The annual Relay for Life is set to take place in Red Deer next month.
The event will take place June 13th from noon to 12 a.m. at CrossRoads Church.
This year’s goal is to raise $130,000. Money raised will go towards cancer research, treatment of cancer, to support the Wig Bank, the driver program and for financial assistance to those battling cancer.
At the event teams will walk or run together around a track passing a baton to their fellow participants while working together to raise funds for the Canadian Cancer Society. There is food and entertainment and a Survivor’s Lap.
Larry Parks, who has participated in the Relay for Life for a number of years, said the cause is close to his heart.
In 2007, Parks was diagnosed suddenly with acute myeloid leukemia.
“I thought I had the flu. I was sick for about three weeks and I was too stubborn to the to the doctor. By the time I did get to the doctor, the morning I was told I had leukemia, they didn’t expect me to live beyond the end of the day,” he said. “I was rushed to Red Deer Regional Hospital and my white (cell) counts were 387,000 and a normal white count would be in the range of four to 10. They couldn’t figure out why I was still alive.”
Parks was transferred to Edmonton the following morning and later that day he had his first chemotherapy treatment.
“There was no time for me to worry about what was going on. It was simply have chemo treatments, or not survive,” he said. “I was feeling pretty good that day and I asked the doctor to do more tests and I will never forget the words of my specialist when he said if we don’t start treatment today, I will not survive beyond a couple of days. That is how serious it was.”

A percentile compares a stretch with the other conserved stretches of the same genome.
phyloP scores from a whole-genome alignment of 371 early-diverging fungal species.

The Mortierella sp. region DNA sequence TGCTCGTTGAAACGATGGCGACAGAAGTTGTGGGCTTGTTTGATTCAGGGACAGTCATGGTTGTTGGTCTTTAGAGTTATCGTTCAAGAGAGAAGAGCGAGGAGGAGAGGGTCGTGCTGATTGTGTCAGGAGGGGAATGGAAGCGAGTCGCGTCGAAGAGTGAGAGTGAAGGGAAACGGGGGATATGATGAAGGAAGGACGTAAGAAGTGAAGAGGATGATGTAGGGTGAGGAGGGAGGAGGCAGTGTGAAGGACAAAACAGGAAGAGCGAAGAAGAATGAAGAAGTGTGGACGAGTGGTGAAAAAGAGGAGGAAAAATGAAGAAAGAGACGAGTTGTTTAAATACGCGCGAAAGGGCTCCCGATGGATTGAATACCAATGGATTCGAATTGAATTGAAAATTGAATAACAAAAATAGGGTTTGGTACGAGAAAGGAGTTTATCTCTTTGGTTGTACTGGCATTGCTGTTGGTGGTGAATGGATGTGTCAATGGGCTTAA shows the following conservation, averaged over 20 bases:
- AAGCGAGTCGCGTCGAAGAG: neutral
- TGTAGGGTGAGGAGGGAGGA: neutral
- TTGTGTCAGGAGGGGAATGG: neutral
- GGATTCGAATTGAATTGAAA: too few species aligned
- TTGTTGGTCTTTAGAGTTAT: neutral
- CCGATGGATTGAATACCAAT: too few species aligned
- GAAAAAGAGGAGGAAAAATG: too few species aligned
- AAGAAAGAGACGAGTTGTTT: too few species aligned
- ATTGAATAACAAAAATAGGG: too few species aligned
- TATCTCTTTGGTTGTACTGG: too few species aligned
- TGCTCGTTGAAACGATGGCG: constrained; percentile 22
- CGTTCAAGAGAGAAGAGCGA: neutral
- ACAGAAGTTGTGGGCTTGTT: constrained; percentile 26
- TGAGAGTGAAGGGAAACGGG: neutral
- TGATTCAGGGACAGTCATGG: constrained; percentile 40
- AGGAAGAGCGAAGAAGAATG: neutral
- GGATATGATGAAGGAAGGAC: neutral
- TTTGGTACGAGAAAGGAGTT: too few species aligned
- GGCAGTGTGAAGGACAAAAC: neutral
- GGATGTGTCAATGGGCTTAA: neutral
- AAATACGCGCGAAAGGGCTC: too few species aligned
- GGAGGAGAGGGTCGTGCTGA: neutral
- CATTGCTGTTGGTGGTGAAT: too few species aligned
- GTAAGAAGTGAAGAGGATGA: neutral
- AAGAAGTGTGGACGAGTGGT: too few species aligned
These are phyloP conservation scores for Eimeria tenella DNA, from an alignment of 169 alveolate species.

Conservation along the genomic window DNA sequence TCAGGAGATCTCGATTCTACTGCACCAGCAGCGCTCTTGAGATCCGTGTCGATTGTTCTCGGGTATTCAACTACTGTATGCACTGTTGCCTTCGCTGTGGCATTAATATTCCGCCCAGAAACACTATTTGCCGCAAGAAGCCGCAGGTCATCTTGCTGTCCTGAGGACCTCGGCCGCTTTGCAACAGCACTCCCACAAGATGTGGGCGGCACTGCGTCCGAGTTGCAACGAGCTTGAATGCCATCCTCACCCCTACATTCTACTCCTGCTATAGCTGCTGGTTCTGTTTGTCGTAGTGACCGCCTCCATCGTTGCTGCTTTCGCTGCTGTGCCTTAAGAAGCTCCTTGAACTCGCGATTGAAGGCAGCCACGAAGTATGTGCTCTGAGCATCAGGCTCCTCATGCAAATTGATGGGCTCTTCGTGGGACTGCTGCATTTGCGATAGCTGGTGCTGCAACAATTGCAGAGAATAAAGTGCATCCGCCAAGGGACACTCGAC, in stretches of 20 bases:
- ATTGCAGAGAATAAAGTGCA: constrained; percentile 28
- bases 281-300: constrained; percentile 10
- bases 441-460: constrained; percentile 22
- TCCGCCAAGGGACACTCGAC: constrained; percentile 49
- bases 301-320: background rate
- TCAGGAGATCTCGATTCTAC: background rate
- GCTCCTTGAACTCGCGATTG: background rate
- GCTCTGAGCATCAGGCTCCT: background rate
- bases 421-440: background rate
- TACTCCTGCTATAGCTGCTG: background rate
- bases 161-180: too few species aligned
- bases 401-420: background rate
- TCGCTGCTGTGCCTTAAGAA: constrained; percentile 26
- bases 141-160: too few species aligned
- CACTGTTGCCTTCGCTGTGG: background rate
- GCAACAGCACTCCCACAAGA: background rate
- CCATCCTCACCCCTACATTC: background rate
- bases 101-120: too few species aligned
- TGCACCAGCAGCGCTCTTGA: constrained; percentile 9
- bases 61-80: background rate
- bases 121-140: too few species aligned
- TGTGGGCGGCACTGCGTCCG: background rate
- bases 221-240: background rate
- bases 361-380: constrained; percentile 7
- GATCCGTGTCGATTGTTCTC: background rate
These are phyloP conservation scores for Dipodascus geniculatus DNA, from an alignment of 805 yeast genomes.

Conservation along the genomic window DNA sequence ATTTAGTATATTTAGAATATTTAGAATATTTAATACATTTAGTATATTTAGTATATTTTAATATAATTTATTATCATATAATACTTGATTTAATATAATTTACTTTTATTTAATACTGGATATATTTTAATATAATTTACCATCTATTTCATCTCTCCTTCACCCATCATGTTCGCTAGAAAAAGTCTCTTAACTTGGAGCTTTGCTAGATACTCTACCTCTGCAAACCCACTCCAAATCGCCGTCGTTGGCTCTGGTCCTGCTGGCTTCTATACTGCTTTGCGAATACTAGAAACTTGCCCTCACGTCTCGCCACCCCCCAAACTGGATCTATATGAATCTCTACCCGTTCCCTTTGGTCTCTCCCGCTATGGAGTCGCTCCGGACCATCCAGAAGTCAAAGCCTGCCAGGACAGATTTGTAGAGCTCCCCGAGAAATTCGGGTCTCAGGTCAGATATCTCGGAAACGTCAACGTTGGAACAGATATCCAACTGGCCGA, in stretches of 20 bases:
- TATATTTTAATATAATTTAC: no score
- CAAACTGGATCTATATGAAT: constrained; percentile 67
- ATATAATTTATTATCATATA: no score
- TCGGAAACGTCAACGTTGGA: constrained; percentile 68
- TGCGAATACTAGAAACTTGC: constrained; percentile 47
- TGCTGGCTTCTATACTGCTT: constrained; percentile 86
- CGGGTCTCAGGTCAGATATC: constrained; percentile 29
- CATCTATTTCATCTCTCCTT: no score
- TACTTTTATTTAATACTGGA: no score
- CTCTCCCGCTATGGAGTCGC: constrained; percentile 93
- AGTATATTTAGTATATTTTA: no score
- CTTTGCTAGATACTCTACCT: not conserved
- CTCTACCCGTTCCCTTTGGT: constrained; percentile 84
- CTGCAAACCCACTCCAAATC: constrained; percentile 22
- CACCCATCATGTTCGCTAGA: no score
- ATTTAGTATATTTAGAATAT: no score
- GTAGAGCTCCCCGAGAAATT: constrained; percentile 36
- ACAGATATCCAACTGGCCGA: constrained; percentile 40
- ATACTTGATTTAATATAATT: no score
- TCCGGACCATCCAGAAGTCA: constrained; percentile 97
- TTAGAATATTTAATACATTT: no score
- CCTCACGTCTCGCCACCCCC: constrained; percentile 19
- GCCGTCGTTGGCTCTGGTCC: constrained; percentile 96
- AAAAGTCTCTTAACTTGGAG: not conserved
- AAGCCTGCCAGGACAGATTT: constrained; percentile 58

Parks finished three rounds of chemotherapy. After the second round he was told he would need a stem cell transplant to save his life. In June 2007 he received that transplant.
“That was my first taste of being involved with the relay. My office staff in Red Deer entered a team into the Relay for Life called ‘Larry’s Gang’. They sent me six pictures which I hung on the walls on my hospital room and I said I was going to be there next year,” he said. “It was great motivation for me to be there and I was there in 2008. We have been involved in it ever since.”
Parks said his continued involvement with the relay is one of the ways he gives back.
“It’s the least I can do for the organization and the medical science that saved my life. Since 2007 we have raised a little over $100,000 and we are going higher,” he said. “I’m very proud of what we have done.”
Today, Parks is cancer-free and he mentors others battling the disease.
“Over the past six years I have been involved in that, I have mentored about 11 different people who are going through their cancer journey. Unfortunately, they don’t all survive,” he said. “Every time we lose someone I realize how lucky I am to be alive.”
Parks also works with Canadian Blood Services and encourages others to give blood and to the stem cell donor program.
“Last fall I had the opportunity to meet the young woman in Longview, Texas who actually saved my life. That was a great experience.”
For more information about the Relay for Life, call Callie Leshchyshyn at 403-309-5432.